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For decades, iconic columnist Ellen Goodman has shared her thoughts on the tumult of social change and its impact on families. Describing herself now as a “recovering journalist,” the Pulitzer Prize winner continues to drive conversation and alter perspectives through her work as a writer, speaker, commentator, and nonprofit leader.
After managing several difficult decisions as her mother’s primary caregiver, Goodman founded The Conversation Project, a non-profit organization dedicated to helping people talk about their wishes for end-of-life care. She continues to direct the organization while writing and speaking on several other topics such as handling the challenges of raising kids in the age of social media and YouTube.
She currently serves as a Prime Mover and an Ashoka fellow, for her work as a social entrepreneur offering innovative approaches to solving long-standing social problems. She’s also had a seat on the board of Encore.org for more than five years, helping people use their passions, skills, and decades of experience to make a difference in our communities and the world.
Ellen Goodman is one of the most influential journalists in the US. Her Pulitzer Prize-winning column appears in over 400 newspapers, making her the second most widely read columnist in the country. A gifted writer who senses emerging shifts in our public and private lives, Goodman specializes in illuminating the cultural debates that become national obsessions.
What do we make of a world in which some folks hide women under chadors while others post XXX nude photos of women on the Internet? Do we really want to be putting human eggs up for sale or holding DNA accountable for a person’s success or failure? What does it mean that our political discussions so often take the form of food fights and sound bites?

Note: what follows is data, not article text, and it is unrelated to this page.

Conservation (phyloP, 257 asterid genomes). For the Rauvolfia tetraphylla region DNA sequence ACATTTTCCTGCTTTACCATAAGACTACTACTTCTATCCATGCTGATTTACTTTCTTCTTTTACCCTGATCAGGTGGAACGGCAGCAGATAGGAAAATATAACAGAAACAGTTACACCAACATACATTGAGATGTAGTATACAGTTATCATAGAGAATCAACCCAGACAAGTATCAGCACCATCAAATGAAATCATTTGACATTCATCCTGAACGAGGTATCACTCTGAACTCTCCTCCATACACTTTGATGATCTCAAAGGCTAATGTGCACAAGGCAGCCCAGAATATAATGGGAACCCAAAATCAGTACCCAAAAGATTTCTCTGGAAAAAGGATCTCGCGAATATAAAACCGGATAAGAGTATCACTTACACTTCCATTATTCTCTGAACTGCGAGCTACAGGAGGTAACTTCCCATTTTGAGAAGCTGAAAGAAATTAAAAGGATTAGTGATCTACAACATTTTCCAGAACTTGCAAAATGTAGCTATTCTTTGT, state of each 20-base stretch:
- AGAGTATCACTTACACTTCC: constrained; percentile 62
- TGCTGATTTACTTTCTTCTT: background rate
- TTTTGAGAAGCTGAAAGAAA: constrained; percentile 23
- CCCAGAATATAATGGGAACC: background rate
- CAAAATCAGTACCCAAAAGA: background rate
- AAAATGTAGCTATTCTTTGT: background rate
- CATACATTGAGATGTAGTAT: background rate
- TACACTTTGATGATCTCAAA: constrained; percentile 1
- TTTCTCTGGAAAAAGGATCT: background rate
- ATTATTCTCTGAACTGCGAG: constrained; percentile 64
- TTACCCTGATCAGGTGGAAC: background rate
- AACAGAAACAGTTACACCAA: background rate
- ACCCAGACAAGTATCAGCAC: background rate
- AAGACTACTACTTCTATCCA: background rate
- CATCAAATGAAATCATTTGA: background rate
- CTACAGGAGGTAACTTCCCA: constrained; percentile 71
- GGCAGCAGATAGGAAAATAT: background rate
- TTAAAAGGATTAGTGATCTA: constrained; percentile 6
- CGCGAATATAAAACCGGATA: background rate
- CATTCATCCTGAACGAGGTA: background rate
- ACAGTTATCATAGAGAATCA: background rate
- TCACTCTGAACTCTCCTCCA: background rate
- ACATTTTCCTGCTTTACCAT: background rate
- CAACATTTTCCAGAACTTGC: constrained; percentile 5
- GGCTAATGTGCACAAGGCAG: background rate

These and other questions are Ellen Goodman’s beat. A truly innovative force in American journalism, she is widely acclaimed as a voice of sanity, and readers depend on her to help them make sense of their changing lives and relationships.
In addition to the Pulitzer Prize for Distinguished Commentary, Goodman has won many other awards, including the American Society of Newspaper Editors Distinguished Writing Award, the Hubert H. Humphrey Civil Rights Award from the Leadership Conference on Civil Rights, and the President’s Award from the National Women’s Political Caucus.
She has authored seven books; her most recent is PAPER TRAIL: Common Sense in Uncommon Times.
Ellen Goodman brings attention to the most important conversation that we’re not having in the U.S. today: a discussion about how people want to live out their last days and ultimately end them. In only 100 years, we have added 30 years onto the average life expectancy, and while technological advances have been miraculous, some people who have received life-saving interventions deal with depression and regret afterward, as they wrestle with their wishes and their loved ones’ wishes concerning their end of life care.
Goodman urges people to avoid negative experiences and feelings by having a conversation that lays out their expectations in difficult life-or-death scenarios. “It’s always too soon until it’s too late,” she debunks the mindset most people have on addressing this much avoided topic. She illustrates her own experience, regrets, and lessons learned, as she shares how she went from being “a working mom” to a “working daughter” when her mother’s health and mind began to deteriorate.
An innovative voice in American journalism, Ellen Goodman brings her trademark intellect, wit, and compassion to audiences across the country. A keen observer of social change, she chronicles the way families, women’s lives, the media, and values have been transformed over the turbulent past generation. Now, as founder of The Conversation Project, she continues to share insights and inspiration, encouraging families and individuals to tell their stories and express their wishes for end of life care as she works to change the cultural norms and common American attitudes regarding death.
Her lecture topics include:
A Civil Tongue
Welcome to the era of polarized politics, food fight cable shows and ballistic blogging. Longtime journalist, Ellen traces how civility was shattered, who is winning and who is losing in the media mud wrestling. She shows how incivility is tearing us apart and how to call a truce.